Today’s NASCAR Drivers Not The ‘Real Men’ Of Old
What I miss most when I watch driver interviews are real men. When I began watching NASCAR in 1990 the field was still chock full of characters that could only be referred to as “real men.”
The times have changed.
I’m not trying to malign the drivers of today; they are, as the twenty-first century defines, real men, but not in the way the drivers of yesteryear were.
My driver was Dale Earnhardt. No matter what you thought of him then or what you think now, he was indisputably a man. As comfortable with a gun hunting as he was strapped into his race car, Earnhardt could win a 500-mile race on Sunday and work on his farm on Monday.
Strong, imposing and capable, Earnhardt was a man - plain and simple.
Another driver who sticks out as a real man is Harry Gant. I recall watching him race in the early 1990s and being so impressed with his performance. When he dominated in early fall 1991, earning the nickname “Mr. September” after he won four Cup and two Busch Series races in that month, I was stricken with his matinee idol good looks, his humbleness, and his passion for carpentry.
He was 51, an older racer on the circuit, but was every bit as virile and competitive as his much younger field. Even his sponsor, Skoal, was a man’s product.
I recall a sense of excitement and pride when Labonte cinched his second championship in 1996, twelve years after his first. It was a wonderful feat that proved the Texan was not just a one-off. Also nicknamed “Ironman,” an incredibly cool moniker, for his “cool” demeanor and his string of 655 consecutive starts that didn’t end until August 2000, Labonte, who still looks amazing, will always rank as a real man to me.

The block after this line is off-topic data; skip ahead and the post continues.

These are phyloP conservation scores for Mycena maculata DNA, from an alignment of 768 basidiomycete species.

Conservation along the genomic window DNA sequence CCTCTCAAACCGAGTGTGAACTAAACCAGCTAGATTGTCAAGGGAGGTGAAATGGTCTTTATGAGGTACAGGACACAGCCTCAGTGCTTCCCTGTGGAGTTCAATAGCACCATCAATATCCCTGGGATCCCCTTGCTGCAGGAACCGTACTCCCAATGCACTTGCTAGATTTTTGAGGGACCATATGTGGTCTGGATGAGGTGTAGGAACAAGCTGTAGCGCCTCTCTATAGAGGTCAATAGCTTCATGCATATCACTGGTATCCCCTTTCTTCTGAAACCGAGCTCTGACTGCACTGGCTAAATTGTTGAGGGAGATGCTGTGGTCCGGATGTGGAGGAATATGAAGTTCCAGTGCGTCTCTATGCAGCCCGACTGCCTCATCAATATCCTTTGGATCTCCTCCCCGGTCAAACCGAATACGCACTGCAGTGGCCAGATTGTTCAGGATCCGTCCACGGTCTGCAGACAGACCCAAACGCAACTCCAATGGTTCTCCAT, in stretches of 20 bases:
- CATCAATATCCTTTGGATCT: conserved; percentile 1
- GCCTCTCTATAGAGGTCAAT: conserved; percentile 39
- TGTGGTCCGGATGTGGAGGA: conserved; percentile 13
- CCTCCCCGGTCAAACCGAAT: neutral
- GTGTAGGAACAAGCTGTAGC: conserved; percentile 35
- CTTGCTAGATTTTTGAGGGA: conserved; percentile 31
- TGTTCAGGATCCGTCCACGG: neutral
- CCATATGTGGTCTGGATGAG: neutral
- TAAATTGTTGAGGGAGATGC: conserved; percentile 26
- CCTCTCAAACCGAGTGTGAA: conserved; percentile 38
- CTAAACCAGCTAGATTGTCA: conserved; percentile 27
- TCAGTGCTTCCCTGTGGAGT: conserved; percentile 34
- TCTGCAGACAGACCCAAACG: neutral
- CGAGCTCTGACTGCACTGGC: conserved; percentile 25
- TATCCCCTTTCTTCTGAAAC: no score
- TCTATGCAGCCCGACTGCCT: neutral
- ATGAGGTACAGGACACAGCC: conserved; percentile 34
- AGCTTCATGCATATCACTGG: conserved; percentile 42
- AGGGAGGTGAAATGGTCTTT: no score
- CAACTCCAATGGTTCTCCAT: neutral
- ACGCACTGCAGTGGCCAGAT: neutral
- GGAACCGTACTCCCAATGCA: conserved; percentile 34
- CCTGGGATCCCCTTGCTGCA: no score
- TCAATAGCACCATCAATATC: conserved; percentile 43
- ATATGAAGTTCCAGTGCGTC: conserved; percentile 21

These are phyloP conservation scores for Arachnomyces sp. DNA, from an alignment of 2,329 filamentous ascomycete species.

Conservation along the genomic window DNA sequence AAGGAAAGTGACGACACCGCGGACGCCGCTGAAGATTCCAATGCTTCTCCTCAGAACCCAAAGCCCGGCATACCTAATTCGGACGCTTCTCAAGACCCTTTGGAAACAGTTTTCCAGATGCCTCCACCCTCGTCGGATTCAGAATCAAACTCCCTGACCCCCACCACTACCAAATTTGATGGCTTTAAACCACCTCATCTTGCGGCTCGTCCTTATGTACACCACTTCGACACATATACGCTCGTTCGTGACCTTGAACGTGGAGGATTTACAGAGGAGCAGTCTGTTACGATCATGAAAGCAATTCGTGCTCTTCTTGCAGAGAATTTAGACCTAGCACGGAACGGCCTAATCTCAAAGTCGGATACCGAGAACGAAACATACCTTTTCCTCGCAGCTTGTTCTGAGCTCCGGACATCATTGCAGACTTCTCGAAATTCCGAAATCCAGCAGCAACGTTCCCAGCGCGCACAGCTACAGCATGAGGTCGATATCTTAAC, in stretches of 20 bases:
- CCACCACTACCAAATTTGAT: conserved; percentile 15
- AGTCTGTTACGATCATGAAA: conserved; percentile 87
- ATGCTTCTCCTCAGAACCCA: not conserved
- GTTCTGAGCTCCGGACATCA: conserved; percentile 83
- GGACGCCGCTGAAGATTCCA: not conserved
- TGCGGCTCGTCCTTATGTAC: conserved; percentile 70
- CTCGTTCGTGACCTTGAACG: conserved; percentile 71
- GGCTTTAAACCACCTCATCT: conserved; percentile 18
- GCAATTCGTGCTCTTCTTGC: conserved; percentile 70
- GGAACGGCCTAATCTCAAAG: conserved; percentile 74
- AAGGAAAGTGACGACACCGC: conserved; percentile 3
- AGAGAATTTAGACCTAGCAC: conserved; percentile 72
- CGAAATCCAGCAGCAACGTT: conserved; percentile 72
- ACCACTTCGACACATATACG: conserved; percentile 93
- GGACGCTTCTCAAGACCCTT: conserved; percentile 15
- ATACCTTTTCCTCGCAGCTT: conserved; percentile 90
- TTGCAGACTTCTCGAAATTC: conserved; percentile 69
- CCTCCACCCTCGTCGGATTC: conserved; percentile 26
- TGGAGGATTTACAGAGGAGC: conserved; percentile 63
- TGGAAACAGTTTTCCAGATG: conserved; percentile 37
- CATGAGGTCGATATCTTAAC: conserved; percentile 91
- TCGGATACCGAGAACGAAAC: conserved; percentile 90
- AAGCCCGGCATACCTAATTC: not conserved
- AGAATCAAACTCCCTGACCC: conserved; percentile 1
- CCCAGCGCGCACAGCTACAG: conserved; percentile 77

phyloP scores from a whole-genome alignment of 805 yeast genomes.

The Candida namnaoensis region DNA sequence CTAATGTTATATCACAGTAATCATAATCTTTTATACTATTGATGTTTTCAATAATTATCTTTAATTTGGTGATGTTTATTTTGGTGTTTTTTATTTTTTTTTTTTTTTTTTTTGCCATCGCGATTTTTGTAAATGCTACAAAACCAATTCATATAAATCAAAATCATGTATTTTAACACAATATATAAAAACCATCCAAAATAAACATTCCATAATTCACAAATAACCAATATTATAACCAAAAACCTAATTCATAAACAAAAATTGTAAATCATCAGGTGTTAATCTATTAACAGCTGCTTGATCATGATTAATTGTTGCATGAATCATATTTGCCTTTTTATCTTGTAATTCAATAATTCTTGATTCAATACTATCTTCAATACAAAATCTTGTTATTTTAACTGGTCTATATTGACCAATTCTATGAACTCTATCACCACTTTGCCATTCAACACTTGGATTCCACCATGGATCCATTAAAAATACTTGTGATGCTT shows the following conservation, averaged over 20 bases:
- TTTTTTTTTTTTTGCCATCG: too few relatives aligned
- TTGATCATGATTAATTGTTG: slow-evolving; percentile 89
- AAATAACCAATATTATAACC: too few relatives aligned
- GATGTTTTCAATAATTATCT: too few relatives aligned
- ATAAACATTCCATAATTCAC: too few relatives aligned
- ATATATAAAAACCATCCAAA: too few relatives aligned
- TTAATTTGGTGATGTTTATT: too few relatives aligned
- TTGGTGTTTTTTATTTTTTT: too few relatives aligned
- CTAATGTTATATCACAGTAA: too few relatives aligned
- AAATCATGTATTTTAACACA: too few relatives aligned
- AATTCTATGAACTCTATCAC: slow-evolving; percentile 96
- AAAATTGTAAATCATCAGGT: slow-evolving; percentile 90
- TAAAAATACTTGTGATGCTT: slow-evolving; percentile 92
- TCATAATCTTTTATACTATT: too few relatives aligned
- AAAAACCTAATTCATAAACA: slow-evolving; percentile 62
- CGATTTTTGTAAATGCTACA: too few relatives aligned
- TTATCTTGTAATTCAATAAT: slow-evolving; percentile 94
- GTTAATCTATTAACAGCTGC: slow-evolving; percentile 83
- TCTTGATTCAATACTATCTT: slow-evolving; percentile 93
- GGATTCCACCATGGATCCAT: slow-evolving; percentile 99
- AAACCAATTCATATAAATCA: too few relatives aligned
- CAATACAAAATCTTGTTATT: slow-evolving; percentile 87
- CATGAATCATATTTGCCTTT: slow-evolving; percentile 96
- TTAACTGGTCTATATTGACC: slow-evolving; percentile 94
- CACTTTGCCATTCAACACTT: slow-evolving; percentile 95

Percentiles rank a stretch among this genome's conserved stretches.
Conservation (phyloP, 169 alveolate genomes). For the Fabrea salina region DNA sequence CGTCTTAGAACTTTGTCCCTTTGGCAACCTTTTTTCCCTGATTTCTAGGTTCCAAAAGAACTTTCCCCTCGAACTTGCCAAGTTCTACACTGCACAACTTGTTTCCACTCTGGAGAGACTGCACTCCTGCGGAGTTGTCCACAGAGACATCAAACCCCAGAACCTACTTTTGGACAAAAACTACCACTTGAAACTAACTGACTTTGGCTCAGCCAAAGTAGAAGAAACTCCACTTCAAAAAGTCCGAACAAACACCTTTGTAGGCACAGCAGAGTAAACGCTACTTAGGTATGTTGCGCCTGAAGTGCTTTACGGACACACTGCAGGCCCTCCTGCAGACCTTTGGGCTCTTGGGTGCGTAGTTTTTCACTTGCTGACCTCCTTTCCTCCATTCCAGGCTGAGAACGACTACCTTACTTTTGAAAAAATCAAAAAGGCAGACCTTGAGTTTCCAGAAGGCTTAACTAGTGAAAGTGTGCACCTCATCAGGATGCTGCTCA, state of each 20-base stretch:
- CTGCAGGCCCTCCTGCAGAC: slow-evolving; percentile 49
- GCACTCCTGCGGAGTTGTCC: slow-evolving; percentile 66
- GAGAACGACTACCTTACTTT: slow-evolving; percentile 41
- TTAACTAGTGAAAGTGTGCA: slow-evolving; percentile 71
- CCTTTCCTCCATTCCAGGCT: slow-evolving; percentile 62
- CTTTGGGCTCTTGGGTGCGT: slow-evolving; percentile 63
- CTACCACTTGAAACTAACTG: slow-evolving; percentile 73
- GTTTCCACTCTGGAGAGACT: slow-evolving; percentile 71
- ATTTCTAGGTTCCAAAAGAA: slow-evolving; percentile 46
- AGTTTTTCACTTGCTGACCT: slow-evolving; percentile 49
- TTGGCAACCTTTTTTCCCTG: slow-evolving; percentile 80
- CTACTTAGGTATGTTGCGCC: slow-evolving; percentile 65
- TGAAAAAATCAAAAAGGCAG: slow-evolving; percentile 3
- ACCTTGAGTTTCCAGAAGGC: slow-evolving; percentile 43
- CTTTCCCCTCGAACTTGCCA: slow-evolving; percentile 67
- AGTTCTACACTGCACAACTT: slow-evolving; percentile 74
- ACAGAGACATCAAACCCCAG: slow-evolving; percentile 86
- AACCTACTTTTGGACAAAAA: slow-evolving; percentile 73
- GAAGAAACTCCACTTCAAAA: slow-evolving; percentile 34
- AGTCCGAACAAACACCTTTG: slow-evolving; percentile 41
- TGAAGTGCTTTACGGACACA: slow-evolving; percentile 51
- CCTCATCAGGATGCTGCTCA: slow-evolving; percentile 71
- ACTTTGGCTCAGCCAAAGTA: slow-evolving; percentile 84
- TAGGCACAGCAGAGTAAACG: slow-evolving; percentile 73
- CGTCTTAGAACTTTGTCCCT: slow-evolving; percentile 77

Richard Petty, with his signature festooned cowboy hat and megawatt smile, may have been long and lithe - but he is also a real man.
His career speaks volumes and is unquestionably the reason he is called “King,” but I also admire him for his values, the longevity of his marriage, and his consistency in character.
Our own Junior Johnson may be the pinnacle of real manhood. “The Last American Hero” is a cross between anti-hero and superhero.
From running moonshine to winning races on the NASCAR circuit as a driver and then as a car owner, and now as an entrepreneur with a willingness to re-enter NASCAR for his son, Johnson is the personification of a real man.
So when I see the likes of pretty boys like Kasey Kahne and Jeff Gordon I find it difficult to see them in the same light as real men of old.
When Jimmie Johnson wields tools on his Lowe’s Kobalt Tools commercials, I’m apt to think it’s the first time he’s done so. Carl Edwards spends so much time in the gym and at the track I can’t believe he has time to pursue manly obsessions.
Today’s drivers are undoubtedly talented behind the wheel, dedicated to proper nutrition and conditioning, and are polished and savvy about media. But they fall far short in the “real men” category as I personally define it.
It’s not their fault, they can’t help it. The twenty-first century has changed the definition of “real men.”
I accept that. But I’ll stick with the real men of NASCAR as I recall them in their glorious splendor.